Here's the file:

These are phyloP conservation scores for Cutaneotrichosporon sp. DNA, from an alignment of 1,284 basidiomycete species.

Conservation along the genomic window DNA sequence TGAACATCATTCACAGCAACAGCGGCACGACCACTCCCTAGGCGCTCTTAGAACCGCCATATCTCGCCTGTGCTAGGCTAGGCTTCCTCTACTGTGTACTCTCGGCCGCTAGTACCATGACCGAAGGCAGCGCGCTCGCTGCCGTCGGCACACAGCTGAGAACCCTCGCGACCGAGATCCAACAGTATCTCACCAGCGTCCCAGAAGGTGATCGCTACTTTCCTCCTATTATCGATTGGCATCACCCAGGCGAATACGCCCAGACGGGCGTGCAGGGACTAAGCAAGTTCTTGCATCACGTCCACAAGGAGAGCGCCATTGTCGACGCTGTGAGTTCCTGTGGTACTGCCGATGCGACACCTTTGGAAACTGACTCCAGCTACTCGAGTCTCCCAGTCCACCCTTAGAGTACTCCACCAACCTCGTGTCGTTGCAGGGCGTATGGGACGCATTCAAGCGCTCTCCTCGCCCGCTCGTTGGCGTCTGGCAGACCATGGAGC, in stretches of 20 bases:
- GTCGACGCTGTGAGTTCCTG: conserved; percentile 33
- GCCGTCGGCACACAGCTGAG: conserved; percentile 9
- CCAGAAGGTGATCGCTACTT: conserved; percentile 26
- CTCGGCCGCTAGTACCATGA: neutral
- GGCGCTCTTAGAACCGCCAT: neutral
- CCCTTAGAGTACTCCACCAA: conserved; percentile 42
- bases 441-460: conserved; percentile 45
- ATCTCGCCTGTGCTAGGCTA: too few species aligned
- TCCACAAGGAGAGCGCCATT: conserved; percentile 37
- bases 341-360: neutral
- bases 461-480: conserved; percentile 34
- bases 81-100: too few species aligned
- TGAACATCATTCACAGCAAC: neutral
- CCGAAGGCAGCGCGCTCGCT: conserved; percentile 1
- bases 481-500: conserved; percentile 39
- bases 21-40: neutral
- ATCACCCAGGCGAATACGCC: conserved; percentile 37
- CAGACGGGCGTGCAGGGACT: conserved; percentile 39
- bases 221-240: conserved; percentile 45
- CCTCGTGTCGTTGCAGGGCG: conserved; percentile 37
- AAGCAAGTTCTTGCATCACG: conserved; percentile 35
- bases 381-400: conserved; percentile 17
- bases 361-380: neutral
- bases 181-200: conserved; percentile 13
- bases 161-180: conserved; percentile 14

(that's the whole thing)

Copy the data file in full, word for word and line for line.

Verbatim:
These are phyloP conservation scores for Cutaneotrichosporon sp. DNA, from an alignment of 1,284 basidiomycete species.

Conservation along the genomic window DNA sequence TGAACATCATTCACAGCAACAGCGGCACGACCACTCCCTAGGCGCTCTTAGAACCGCCATATCTCGCCTGTGCTAGGCTAGGCTTCCTCTACTGTGTACTCTCGGCCGCTAGTACCATGACCGAAGGCAGCGCGCTCGCTGCCGTCGGCACACAGCTGAGAACCCTCGCGACCGAGATCCAACAGTATCTCACCAGCGTCCCAGAAGGTGATCGCTACTTTCCTCCTATTATCGATTGGCATCACCCAGGCGAATACGCCCAGACGGGCGTGCAGGGACTAAGCAAGTTCTTGCATCACGTCCACAAGGAGAGCGCCATTGTCGACGCTGTGAGTTCCTGTGGTACTGCCGATGCGACACCTTTGGAAACTGACTCCAGCTACTCGAGTCTCCCAGTCCACCCTTAGAGTACTCCACCAACCTCGTGTCGTTGCAGGGCGTATGGGACGCATTCAAGCGCTCTCCTCGCCCGCTCGTTGGCGTCTGGCAGACCATGGAGC, in stretches of 20 bases:
- GTCGACGCTGTGAGTTCCTG: conserved; percentile 33
- GCCGTCGGCACACAGCTGAG: conserved; percentile 9
- CCAGAAGGTGATCGCTACTT: conserved; percentile 26
- CTCGGCCGCTAGTACCATGA: neutral
- GGCGCTCTTAGAACCGCCAT: neutral
- CCCTTAGAGTACTCCACCAA: conserved; percentile 42
- bases 441-460: conserved; percentile 45
- ATCTCGCCTGTGCTAGGCTA: too few species aligned
- TCCACAAGGAGAGCGCCATT: conserved; percentile 37
- bases 341-360: neutral
- bases 461-480: conserved; percentile 34
- bases 81-100: too few species aligned
- TGAACATCATTCACAGCAAC: neutral
- CCGAAGGCAGCGCGCTCGCT: conserved; percentile 1
- bases 481-500: conserved; percentile 39
- bases 21-40: neutral
- ATCACCCAGGCGAATACGCC: conserved; percentile 37
- CAGACGGGCGTGCAGGGACT: conserved; percentile 39
- bases 221-240: conserved; percentile 45
- CCTCGTGTCGTTGCAGGGCG: conserved; percentile 37
- AAGCAAGTTCTTGCATCACG: conserved; percentile 35
- bases 381-400: conserved; percentile 17
- bases 361-380: neutral
- bases 181-200: conserved; percentile 13
- bases 161-180: conserved; percentile 14